Thor Heyerdahl was a Norwegian explorer and ethnographer who decided to test his theory that ancient peoples could have made long sea voyages by making the journeys himself in primitive craft. He built the Kon-Tiki from balsa wood and bamboo, inspired partly by old drawings of Inca rafts, and sailed it successfully across the Pacific from Peru to Polynesia in 1947.
Heyerdahl and his crew covered 7,964 nautical kilometres in 101 days, proving that the seemingly disparate cultures of these ancient civilisations could have been connected. The book of his adventures became a best-seller and has been translated into seventy languages, while the documentary film received an Academy Award in 1951.
This fascinating and informative film is shown every day at the museum, where the Oscar statuette is also proudly on display. The Kon-Tiki itself takes the lion’s share of the limelight, accompanied by film footage and photographs from the expedition. Heyerdahl founded the museum as a way of chronicling his pioneering exploits and inspiring future generations of scientists and adventurers.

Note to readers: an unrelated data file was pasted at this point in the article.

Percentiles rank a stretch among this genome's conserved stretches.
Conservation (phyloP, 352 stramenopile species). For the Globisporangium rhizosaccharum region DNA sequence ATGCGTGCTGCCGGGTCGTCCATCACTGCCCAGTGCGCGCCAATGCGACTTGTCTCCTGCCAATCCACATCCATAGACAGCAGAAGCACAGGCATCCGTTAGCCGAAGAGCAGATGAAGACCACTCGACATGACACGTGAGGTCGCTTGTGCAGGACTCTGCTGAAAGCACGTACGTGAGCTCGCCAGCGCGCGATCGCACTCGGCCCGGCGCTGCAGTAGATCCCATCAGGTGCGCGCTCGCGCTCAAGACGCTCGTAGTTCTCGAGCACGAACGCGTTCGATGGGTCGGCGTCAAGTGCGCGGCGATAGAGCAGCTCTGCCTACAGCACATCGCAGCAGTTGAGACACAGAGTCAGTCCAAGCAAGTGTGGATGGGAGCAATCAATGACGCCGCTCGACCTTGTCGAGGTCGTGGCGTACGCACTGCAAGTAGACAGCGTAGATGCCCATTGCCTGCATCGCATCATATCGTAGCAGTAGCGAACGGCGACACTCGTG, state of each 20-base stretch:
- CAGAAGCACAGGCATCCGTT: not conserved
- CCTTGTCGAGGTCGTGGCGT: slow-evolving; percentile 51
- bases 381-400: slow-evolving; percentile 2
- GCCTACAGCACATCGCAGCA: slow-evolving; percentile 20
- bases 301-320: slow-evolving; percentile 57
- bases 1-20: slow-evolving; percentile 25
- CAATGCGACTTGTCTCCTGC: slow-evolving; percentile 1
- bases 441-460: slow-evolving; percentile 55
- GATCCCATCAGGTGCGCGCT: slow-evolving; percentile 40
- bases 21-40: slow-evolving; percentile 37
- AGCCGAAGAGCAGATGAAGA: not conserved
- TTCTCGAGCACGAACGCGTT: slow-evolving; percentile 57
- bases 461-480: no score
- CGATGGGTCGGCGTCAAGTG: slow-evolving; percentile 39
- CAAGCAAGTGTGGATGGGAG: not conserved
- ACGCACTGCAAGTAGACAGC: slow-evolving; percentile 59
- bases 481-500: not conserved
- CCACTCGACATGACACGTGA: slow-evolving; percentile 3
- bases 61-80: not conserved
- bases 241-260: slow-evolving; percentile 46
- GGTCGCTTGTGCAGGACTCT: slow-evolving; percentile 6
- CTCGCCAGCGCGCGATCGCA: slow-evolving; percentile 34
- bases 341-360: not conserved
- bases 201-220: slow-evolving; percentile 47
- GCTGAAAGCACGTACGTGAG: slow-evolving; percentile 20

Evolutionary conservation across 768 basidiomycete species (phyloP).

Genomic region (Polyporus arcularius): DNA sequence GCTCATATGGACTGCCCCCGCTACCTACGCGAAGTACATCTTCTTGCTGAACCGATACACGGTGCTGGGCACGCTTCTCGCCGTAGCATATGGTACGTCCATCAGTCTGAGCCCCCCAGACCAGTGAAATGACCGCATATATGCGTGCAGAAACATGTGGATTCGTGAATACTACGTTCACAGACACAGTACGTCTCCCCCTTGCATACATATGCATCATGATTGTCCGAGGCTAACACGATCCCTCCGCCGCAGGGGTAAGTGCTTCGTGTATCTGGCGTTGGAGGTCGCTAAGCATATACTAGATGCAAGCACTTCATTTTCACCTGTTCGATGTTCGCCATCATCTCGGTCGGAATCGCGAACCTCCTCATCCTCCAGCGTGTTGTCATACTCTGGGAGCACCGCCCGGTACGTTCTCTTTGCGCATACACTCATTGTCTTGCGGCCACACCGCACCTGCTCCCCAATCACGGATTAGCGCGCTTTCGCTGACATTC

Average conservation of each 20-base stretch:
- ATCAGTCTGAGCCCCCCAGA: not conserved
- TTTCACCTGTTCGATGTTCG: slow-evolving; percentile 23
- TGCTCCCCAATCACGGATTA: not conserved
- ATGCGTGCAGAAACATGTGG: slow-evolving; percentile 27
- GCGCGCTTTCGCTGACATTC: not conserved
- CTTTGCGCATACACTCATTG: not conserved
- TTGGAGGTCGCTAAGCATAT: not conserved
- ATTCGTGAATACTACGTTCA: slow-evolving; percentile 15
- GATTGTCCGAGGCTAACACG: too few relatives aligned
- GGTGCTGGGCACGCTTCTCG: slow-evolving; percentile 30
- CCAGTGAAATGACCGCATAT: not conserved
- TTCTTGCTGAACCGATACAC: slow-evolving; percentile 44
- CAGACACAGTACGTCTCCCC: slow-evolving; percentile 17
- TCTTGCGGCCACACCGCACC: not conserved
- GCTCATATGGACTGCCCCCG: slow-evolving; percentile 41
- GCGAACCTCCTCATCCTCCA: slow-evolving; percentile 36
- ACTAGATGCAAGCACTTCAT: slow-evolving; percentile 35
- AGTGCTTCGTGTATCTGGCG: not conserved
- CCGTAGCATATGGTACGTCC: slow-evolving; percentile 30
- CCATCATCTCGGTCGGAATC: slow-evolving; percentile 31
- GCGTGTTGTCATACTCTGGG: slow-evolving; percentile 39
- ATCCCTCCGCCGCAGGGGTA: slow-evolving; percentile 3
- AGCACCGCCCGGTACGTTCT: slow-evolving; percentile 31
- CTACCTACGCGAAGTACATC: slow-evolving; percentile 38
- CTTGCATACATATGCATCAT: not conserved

The museum also records many of his other achievements, including leading the first archaeological expedition to Easter Island. See a recreation of an Easter Island cave dwelling and admire some of the statues he brought back from this remote location. The reed boat Ra II, in which Heyerdahl and his crew crossed the Atlantic from Morocco to Central America in 1970, is another highlight of the display.
The Kon-Tiki Museum is located on the Bygdøy Peninsula and is on a convenient bus route from the city centre. During the summer months a ferry leaves from the City Hall pier. There is pay parking nearby. The museum is open every day apart from major public holidays and there is a small entrance fee. A thorough tour of the museum will take at least an hour.